This study was initiated after being approved by the Institutional Review Board of Buddhist Dalin Tzu Chi General Hospital, Taiwan. Because the identification numbers and personal information of the individuals included in the study were not included in the secondary files, the review board stated that written consent from patients was not required.
Patients and Study Design
We used data from 2002 to 2006 from the National Health Insurance (NHI) Research Database, which covered medical benefit claims for over 23 million people in Taiwan (approximately 97 percent of the island’s population). Patients with major cancers in Taiwan, including breast cancer, colorectal cancer, lung cancer, prostate cancer, and head and neck cancer, who received surgical treatment with or without adjuvant therapy in the year 2002 were included (Appendix S1). Physicians were sorted by their total patient volumes using unique physician identifiers in this database. Patients were assigned to be treated by low-volume and high-volume surgeons. Hospitals were sorted using similar methods Figure 1) . Detailed procedures for defining high or low caseload were explained in Figure 1. The cancer patient data was then linked to mortality data for the years 2002 to 2006.
Figure 1. Procedure for definition of hospital volume and surgeon volume.
(1) Hospitals were further categorized by their total patient volume by using unique hospital identifiers in this database. The cancer patients fell in to three approximately equal groups based on hospital volume. (2) Surgeons were further categorized by their total patient volume by using unique hospital identifiers in this database. The cancer patients fell in to three approximately equal groups based on surgeon volume. (3) These cancer patients were then linked to the death data extracted from the catastrophic illness and cancer dataset covering the years 2002–206. (4) 5-year survival of the cancer patients were analyzed according to hospital volume or surgeon volume stratified by tumor sites. (5) In Lung cancer and prostate cancer, survival curves of the medium and low hospital/surgeon group were similar. So the medium and low groups were merged as the “low volume”. (6) In breast cancer, colorectal cancer, and head and neck cancer, survival curves of the high and medium hospital/surgeon group were similar. So the high and medium groups were merged as the “high volume”. (7) The cutoff point of each cancer in hospital level or surgeon level was derived from the above procedures (5) and (6).doi:10.1371/journal.pone.0040590.g001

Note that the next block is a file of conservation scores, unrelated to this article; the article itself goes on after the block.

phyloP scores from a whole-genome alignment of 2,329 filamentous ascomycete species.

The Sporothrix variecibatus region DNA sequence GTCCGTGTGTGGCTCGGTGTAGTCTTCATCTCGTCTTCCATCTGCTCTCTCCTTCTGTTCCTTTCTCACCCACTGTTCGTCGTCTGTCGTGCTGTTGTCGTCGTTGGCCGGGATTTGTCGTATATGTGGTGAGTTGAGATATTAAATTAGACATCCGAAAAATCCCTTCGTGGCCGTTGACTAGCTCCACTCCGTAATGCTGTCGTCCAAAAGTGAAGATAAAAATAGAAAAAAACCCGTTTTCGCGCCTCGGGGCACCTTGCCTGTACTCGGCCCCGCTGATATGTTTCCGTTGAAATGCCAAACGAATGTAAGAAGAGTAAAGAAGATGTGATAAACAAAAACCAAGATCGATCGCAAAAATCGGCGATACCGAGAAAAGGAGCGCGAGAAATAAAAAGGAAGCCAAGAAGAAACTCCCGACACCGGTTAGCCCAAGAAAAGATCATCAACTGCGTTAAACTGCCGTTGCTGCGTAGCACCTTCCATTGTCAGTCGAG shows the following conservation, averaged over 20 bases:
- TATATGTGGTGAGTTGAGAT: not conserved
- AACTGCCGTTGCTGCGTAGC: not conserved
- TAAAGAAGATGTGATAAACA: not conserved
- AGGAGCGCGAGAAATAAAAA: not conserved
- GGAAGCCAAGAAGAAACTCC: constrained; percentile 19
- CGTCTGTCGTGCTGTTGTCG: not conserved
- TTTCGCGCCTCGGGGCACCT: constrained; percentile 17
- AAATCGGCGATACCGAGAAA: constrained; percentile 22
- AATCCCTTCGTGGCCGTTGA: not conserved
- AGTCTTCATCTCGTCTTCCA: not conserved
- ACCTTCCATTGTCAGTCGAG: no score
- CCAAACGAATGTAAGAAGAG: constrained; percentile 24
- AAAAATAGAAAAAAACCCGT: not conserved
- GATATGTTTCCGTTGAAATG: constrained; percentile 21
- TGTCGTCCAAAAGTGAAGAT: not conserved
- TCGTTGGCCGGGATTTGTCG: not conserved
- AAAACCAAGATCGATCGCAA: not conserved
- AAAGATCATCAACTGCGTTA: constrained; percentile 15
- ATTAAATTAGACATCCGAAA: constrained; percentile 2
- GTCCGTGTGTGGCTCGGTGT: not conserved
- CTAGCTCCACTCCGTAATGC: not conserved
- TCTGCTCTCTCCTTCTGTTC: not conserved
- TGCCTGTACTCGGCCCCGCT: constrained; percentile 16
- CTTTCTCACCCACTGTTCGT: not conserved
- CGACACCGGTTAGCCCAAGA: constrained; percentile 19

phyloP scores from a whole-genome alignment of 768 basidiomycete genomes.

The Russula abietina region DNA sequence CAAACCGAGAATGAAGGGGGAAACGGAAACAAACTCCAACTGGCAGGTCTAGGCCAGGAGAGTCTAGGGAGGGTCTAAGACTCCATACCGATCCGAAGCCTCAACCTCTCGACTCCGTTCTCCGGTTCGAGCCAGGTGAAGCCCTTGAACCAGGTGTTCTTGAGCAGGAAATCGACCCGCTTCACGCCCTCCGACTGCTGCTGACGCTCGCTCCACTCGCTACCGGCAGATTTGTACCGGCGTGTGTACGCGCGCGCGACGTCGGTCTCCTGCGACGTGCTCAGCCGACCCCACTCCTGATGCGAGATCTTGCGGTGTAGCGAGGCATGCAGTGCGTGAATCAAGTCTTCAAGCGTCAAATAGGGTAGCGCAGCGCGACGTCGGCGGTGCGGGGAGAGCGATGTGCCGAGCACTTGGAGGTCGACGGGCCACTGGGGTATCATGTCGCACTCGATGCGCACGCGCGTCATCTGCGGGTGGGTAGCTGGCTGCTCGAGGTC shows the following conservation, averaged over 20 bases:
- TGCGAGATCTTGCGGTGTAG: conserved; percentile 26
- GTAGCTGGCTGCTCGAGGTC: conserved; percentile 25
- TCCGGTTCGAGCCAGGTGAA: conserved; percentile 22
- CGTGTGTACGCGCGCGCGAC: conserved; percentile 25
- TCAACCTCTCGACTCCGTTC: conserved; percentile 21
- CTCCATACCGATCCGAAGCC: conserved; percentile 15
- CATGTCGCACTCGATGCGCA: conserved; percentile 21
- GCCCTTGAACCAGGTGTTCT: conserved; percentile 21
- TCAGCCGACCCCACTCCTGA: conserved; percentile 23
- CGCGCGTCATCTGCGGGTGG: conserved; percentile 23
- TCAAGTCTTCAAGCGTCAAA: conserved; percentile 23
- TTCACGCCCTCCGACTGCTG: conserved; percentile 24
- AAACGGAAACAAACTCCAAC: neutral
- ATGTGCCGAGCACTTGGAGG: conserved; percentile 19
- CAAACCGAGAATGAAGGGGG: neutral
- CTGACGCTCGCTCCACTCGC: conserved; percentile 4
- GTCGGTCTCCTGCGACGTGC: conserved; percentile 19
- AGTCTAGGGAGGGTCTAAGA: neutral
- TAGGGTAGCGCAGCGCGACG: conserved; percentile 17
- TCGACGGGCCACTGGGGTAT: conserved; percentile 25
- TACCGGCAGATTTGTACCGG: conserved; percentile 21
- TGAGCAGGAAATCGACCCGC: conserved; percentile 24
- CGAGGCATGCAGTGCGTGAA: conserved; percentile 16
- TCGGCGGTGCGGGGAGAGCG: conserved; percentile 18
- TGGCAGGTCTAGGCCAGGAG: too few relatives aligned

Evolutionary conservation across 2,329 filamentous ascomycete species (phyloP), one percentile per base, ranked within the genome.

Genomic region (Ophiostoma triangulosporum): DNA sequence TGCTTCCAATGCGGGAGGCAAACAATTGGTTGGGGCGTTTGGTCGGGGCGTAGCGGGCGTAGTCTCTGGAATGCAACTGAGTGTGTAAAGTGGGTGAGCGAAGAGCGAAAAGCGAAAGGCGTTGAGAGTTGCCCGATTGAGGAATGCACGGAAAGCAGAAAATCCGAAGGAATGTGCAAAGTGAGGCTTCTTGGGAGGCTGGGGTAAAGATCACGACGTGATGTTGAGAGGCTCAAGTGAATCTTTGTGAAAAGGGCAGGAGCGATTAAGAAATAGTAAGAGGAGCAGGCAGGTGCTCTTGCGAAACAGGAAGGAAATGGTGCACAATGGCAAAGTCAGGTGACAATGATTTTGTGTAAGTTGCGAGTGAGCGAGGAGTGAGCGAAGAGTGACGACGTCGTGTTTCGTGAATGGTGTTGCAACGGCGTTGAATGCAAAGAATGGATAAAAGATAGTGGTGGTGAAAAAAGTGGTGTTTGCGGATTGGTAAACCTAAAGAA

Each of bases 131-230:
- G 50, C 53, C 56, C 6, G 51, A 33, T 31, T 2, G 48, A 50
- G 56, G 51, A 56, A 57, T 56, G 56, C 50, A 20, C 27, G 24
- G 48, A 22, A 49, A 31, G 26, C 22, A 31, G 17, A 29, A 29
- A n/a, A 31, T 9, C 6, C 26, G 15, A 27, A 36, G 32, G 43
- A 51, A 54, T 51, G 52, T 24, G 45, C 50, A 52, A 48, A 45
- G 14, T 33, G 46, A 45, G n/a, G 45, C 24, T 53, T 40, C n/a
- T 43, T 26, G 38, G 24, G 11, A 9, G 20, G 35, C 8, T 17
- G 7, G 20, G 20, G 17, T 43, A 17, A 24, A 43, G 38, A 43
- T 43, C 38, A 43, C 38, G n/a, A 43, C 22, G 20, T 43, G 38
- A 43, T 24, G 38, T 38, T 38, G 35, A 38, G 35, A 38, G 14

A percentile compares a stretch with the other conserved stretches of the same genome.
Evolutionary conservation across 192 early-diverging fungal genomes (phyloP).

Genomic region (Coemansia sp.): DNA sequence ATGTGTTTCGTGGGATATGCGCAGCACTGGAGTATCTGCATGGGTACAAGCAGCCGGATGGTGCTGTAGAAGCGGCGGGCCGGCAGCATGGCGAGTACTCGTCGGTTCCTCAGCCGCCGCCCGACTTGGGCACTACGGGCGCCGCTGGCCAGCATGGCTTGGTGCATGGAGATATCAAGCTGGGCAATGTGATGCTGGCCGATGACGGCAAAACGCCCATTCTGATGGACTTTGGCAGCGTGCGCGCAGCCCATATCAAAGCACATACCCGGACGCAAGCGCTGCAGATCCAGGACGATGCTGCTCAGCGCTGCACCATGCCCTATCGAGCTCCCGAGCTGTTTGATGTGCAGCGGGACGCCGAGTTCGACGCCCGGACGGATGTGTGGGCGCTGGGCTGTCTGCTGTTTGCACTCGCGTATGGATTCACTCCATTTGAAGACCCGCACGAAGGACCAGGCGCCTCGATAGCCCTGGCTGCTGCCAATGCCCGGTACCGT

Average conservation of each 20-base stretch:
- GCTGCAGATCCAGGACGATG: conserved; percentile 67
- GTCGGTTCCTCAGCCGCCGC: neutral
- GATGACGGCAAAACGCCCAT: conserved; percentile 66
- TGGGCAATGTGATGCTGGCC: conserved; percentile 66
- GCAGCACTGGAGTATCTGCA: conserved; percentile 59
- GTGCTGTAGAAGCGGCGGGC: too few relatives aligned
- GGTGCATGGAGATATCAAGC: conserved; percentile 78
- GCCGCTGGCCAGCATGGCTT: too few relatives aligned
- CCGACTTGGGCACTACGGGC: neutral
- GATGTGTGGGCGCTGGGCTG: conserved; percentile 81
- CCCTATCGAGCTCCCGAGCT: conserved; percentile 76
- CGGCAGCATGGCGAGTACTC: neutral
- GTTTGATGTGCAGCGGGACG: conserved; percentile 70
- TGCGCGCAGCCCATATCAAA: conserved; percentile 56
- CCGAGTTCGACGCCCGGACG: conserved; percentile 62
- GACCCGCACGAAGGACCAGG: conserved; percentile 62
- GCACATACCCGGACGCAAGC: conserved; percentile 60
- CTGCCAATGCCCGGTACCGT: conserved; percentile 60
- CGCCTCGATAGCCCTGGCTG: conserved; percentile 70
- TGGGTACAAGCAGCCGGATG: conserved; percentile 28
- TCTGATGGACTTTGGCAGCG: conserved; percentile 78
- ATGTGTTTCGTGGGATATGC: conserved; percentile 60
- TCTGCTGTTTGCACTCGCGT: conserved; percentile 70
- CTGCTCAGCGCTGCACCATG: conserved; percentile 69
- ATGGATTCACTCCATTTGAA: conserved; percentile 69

The key dependent variable of interest was the 5-year survival rate of cancer patients. The key independent variables were the combined effects of surgeon and hospital caseloads, which were sorted into groups based on volume (high volume hospital-high volume surgeon, high volume hospital-low volume surgeon, low volume hospital-high volume surgeon, and low volume hospital-low volume surgeon). Patient demographics included age, gender, geographic location, treatment modality, severity of disease, and individual socioeconomic status. The comorbidities of each patient was based on the modified Charlson Comorbidity Index score, which has been widely used in recent years for risk adjustment in administrative claims data sets .
This study used enrollee category (EC) as a proxy measure of socioeconomic status (SES), which is an important prognostic factor for cancer , . The cancer patients were classified into 3 subgroups: high SES (civil servants, full-time or regular paid personnel with a government affiliation or employees of privately owned institutions), moderate SES (self-employed individuals, other employees, and members of the farmers’ or fishermen’s associations), and low SES (veterans, low-income families, and substitute service draftees) .
The SAS statistical package (version 9.2; SAS Institute, Inc., Cary, N.C.) and SPSS (version 15, SPSS Inc., Chicago, IL, USA) were used to analyze data. A p-value of P<0.05 was used to determine statistical significance.